The U.S. semiconductor industry has always been very important to the country's national security. As a result, the U.S. government ("USG") continues to increase legal protections of the semiconductor industry by imposing certain foreign investment restrictions and export controls.
One of the primary reasons for such legal protections is that the USG seeks to secure supply chains for U.S. companies and the U.S. semiconductor industry: the USG has highlighted semiconductor manufacturing as a priority, particularly when it comes to U.S. technology transfers to China, the largest market for semiconductor chips.
This article will discuss some of the recent foreign investment deals reviewed by the Committee on Foreign Investment in the United States ("CFIUS") and recent export controls involving the semiconductor industry.
CFIUS Review of Foreign Investments in the Semiconductor Industry
Pursuant to section 721 of the Defense Production Act of 1950, CFIUS has the authority to review foreign investment transactions in U.S. businesses for national security risks. The Foreign Investment Risk Review Modernization Act of 2018 ("FIRRMA") expanded CFIUS's jurisdiction to review and take action to address national security concerns arising from certain non-controlling investments and real estate transactions involving foreign persons. Notably, section 721 of the Defense Production Act of 1950 also enumerates the U.S. President's authority (at the recommendation of CFIUS) to "suspend or prohibit any covered transaction that threatens to impair the national security of the United States."
Semiconductors are a key component in most electronic devices and can be used in military applications. Therefore, it is no surprise that certain export-controlled semiconductor equipment and technology are included in the "critical technology" definition, found in the CFIUS regulations. As a result, the semiconductor sector has been and remains under strict scrutiny by CFIUS.
Semiconductor Deals Blocked or Withdrawn
To date, although U.S. Presidents have only exercised the authority to block certain covered transactions due to national security concerns six times – three of which occurred during the past two administrations and involved semiconductor deals – it is important to note that within the past few years other semiconductor deals subject to CFIUS scrutiny were ultimately dropped by the parties due to CFIUS concerns.
In 2016, President Obama blocked the Chinese firm, Fujian Grand Chip Investment Fund LP from acquiring Aixtron SE, a German-based semiconductor firm, because the acquisition would have also included the company's U.S. assets in California. Although the Obama Administration did not detail the national security concerns for blocking the transaction, the U.S. Department of the Treasury issued a statement that noted, "the national security risk posed by the transaction relates, among other things, to the military applications of the overall technical body of knowledge and experience of Aixtron, a producer and innovator of semiconductor manufacturing equipment and technology."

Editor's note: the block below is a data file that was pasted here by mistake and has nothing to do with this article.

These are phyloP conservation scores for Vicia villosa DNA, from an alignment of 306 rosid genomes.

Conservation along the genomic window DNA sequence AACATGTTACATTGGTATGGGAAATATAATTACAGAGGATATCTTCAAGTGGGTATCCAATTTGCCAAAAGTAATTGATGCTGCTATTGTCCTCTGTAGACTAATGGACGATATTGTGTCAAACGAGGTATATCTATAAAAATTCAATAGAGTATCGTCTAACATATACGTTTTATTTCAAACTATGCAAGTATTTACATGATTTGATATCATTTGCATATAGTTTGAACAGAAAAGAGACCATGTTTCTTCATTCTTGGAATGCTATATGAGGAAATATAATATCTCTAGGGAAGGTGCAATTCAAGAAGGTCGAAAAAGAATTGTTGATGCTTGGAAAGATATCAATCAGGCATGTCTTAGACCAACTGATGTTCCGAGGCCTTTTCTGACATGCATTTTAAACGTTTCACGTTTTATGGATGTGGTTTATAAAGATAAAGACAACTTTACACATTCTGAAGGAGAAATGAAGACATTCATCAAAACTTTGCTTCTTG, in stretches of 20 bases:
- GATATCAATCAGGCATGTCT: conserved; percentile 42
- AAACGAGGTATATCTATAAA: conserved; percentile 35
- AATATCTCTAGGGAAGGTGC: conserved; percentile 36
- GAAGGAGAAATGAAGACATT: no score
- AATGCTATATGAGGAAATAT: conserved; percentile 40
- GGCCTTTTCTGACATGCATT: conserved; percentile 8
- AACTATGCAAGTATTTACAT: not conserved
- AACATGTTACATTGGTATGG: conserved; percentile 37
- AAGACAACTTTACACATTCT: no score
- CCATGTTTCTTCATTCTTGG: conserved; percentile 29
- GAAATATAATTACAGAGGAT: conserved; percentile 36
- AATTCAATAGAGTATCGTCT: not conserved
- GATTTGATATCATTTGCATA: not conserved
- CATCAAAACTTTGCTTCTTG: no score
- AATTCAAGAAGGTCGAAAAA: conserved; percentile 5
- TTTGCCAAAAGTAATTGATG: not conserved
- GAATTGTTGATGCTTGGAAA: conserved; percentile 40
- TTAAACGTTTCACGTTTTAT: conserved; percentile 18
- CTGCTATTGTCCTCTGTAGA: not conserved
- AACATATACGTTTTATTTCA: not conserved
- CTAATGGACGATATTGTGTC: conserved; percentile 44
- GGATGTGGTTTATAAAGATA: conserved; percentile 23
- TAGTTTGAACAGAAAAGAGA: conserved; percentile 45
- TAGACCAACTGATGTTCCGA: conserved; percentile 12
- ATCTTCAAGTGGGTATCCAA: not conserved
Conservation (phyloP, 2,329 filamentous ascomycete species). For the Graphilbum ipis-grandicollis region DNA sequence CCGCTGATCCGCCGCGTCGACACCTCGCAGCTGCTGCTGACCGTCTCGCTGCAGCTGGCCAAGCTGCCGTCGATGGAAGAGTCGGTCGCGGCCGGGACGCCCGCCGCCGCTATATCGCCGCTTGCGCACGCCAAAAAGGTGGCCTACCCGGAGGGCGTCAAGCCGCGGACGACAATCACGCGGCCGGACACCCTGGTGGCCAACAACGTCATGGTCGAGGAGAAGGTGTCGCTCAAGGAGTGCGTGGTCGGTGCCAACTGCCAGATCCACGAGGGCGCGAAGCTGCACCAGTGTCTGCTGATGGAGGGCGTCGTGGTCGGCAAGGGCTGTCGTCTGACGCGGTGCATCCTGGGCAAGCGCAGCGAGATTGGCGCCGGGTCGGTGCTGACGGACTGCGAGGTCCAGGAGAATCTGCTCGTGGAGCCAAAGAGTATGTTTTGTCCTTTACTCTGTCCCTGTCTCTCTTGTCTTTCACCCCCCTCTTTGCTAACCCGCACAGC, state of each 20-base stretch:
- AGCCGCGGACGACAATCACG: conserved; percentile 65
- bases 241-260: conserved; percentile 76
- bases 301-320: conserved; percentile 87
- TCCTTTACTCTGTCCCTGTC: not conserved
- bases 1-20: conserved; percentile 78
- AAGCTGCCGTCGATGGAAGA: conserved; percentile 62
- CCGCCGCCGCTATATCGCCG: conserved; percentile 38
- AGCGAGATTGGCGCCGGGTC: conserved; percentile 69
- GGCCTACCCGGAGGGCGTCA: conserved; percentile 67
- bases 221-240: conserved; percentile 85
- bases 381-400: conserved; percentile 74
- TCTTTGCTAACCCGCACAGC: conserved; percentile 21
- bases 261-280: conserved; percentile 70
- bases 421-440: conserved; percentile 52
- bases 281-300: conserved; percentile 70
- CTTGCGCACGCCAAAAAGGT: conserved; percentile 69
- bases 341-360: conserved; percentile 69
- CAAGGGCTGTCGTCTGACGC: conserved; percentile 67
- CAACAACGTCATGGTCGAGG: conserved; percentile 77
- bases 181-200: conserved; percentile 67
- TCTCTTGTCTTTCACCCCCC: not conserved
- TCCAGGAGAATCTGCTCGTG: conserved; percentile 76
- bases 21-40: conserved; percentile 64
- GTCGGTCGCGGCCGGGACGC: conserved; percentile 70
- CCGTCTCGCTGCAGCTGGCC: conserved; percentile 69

Additionally, in 2017 President Trump blocked the acquisition of Oregon-based Lattice Semiconductor Corp. for $1.3 billion by Canyon Bridge Capital Partners Inc., a Chinese investment firm. The transaction was blocked for the following national security risks: 1) the potential transfer of intellectual property to the foreign acquirer; 2) the Chinese government's role in the transaction; 3) the importance of the semiconductor supply chain integrity to the USG; and 4) the use of Lattice products by the USG.
Finally, in 2018 President Trump blocked the $117 billion acquisition of U.S.-based semiconductor chip maker, Qualcomm Incorporated (Qualcomm), by Singapore-based Broadcom Limited. Some national security concerns that CFIUS had expressed prior to the blocking decision included the risk of China dominating the 5G technology development and the potential disruption of the trusted supply relationship between Qualcomm and the U.S. Department of Defense.
Although these three are the only semiconductor deals to be blocked by U.S. Presidents, CFIUS scrutiny has caused other deals to be dropped. For example, in January 2016, after CFIUS raised concerns about Chinese control over dual-use semiconductor technology involved in making LEDs, the $3.3 billion acquisition of Lumileds, a Royal Dutch Phillips Electronics Ltd. subsidiary, by a Chinese consortium led by GO Scale Capital was withdrawn. In addition, in February 2016, due to concerns about CFIUS not approving the deal, Fairchild Semiconductor International, Inc., a U.S. semiconductor manufacturer company, rejected a $2.49 billion acquisition proposed by China Resources Microelectronics Ltd. and Hue Capital Management Ltd. Most recently, in February 2018, Xcerra Corp., a U.S. semiconductor testing company, announced that it was terminating its Merger Agreement with Unic Capital Management Co., Ltd. and China Integrated Circuit Industry Investment Fund Co., Ltd. because it was highly unlikely that CFIUS would approve the $580 million transaction.
Semiconductor Deals Cleared
Based on the three transactions blocked by U.S. Presidents as well as the semiconductor transactions that were ultimately undone, it may appear that CFIUS will not clear any foreign investments (especially Chinese investments) when a U.S. target is in the semiconductor industry. That, however, is not always the case: over the past few years, CFIUS has cleared several transactions involving semiconductor companies.